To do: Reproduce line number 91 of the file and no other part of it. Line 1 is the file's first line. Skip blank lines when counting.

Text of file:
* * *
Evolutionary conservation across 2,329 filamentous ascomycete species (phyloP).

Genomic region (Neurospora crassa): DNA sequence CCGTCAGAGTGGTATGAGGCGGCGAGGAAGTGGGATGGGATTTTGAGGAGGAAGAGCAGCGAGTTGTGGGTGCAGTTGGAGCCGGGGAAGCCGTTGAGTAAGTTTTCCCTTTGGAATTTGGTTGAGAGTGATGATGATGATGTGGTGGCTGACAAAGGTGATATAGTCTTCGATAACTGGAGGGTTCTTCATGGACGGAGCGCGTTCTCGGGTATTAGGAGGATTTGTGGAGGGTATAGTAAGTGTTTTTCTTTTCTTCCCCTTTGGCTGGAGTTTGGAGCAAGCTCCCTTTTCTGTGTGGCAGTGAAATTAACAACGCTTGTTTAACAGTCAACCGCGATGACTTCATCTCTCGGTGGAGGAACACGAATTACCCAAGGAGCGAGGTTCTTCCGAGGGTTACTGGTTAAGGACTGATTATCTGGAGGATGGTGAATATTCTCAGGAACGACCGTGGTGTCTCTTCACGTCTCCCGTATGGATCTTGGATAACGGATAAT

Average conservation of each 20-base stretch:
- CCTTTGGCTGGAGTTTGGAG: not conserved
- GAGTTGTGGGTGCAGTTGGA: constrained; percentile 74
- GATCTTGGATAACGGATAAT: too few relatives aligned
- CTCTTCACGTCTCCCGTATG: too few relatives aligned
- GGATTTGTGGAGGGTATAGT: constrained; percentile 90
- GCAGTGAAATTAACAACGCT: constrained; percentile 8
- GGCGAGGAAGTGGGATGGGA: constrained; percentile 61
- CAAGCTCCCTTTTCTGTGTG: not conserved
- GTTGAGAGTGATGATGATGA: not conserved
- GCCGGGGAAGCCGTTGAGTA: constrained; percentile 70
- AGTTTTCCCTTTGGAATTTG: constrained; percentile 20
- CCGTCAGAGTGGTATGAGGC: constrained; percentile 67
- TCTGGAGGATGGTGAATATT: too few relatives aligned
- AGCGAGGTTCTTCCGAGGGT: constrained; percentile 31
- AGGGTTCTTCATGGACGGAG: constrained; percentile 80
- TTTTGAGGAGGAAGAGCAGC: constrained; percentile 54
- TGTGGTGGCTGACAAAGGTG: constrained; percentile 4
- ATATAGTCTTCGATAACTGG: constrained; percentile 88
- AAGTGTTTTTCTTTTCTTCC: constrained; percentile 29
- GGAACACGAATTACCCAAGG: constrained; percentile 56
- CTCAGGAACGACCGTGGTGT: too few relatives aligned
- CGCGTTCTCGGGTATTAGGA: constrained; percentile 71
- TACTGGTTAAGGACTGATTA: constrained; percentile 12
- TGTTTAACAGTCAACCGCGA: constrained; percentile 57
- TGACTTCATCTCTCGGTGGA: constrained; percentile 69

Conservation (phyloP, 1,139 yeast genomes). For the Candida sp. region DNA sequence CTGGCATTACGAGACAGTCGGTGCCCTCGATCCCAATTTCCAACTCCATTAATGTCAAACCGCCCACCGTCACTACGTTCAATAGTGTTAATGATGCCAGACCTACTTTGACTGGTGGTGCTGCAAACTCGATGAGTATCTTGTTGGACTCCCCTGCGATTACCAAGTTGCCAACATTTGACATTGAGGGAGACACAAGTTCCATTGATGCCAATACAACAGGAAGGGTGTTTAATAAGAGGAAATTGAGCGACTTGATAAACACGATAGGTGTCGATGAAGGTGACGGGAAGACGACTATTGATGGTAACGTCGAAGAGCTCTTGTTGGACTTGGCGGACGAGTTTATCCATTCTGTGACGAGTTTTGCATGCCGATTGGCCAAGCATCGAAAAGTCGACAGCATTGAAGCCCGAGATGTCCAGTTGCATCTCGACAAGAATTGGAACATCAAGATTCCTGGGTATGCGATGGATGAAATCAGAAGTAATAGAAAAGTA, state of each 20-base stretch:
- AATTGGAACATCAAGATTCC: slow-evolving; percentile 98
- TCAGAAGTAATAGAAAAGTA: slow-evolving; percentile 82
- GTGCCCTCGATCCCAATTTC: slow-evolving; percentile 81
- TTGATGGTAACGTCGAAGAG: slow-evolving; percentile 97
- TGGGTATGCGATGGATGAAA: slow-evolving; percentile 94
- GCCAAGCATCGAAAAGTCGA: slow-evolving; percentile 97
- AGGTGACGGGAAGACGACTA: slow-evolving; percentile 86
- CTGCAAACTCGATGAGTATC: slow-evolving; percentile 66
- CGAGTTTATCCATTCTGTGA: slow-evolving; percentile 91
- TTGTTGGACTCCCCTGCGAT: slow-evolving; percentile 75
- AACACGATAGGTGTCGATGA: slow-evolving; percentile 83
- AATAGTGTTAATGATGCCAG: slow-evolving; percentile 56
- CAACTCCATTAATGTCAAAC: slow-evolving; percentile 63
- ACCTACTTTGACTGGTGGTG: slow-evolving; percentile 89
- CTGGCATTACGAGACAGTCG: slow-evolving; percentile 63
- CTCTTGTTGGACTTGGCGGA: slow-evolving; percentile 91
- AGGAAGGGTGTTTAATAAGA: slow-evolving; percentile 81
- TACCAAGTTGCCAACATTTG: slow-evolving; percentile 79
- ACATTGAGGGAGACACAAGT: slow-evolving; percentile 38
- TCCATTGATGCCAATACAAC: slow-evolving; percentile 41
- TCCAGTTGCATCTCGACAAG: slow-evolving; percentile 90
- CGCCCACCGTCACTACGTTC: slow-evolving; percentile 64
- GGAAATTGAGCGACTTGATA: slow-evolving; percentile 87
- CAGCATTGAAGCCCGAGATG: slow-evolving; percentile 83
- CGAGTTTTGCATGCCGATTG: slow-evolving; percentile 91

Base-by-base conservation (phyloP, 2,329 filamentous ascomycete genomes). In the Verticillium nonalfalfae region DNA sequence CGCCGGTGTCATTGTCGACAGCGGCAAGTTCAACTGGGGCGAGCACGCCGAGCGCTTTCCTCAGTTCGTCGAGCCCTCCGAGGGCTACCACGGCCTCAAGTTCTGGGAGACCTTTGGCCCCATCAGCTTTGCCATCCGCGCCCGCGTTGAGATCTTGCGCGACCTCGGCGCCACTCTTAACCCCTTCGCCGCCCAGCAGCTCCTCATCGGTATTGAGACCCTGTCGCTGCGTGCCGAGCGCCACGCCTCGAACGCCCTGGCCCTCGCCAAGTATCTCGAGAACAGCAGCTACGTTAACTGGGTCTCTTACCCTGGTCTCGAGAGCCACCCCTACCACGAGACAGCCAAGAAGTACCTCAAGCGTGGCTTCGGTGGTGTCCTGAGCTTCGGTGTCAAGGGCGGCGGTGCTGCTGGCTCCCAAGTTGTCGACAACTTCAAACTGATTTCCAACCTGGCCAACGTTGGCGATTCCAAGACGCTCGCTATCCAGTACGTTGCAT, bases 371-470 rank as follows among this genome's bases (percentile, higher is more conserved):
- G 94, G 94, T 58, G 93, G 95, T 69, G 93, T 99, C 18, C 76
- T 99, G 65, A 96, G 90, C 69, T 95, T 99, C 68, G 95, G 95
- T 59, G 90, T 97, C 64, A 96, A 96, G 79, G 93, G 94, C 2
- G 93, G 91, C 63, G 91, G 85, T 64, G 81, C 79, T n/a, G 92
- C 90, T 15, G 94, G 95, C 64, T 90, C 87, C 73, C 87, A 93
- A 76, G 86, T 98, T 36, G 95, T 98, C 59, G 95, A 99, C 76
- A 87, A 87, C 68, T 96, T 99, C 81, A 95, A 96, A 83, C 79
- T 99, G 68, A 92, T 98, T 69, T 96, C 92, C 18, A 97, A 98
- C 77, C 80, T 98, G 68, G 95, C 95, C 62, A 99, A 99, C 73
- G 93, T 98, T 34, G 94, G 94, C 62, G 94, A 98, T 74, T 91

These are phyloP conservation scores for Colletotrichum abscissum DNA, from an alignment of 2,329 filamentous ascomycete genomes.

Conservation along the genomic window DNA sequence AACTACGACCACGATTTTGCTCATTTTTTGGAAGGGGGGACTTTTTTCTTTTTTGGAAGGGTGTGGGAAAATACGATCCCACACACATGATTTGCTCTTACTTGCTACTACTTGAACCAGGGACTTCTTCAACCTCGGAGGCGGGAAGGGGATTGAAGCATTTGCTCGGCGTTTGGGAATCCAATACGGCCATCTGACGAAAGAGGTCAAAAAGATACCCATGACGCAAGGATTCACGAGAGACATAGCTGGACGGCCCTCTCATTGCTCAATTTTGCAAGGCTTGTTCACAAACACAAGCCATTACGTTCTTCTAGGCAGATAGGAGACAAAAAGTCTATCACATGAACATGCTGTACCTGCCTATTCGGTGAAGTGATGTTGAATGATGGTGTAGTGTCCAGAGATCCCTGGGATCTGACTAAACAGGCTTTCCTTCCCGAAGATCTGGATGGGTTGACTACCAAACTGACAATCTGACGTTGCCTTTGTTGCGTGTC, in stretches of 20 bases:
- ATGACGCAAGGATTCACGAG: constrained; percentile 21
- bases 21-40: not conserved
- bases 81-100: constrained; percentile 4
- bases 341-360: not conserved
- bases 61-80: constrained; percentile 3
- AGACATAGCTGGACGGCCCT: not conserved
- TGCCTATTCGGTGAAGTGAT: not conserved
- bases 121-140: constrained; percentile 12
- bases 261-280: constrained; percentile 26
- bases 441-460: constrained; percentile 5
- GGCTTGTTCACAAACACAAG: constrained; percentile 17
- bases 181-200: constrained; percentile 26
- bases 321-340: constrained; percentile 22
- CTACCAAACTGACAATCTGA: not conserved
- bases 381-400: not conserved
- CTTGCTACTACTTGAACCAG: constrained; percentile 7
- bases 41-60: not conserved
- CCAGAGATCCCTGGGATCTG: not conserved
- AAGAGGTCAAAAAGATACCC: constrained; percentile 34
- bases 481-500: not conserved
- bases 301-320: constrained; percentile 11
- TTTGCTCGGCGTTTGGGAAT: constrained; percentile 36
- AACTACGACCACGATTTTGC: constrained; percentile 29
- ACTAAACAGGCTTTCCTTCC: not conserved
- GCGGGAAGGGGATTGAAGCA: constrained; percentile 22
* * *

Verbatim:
- ACTAAACAGGCTTTCCTTCC: not conserved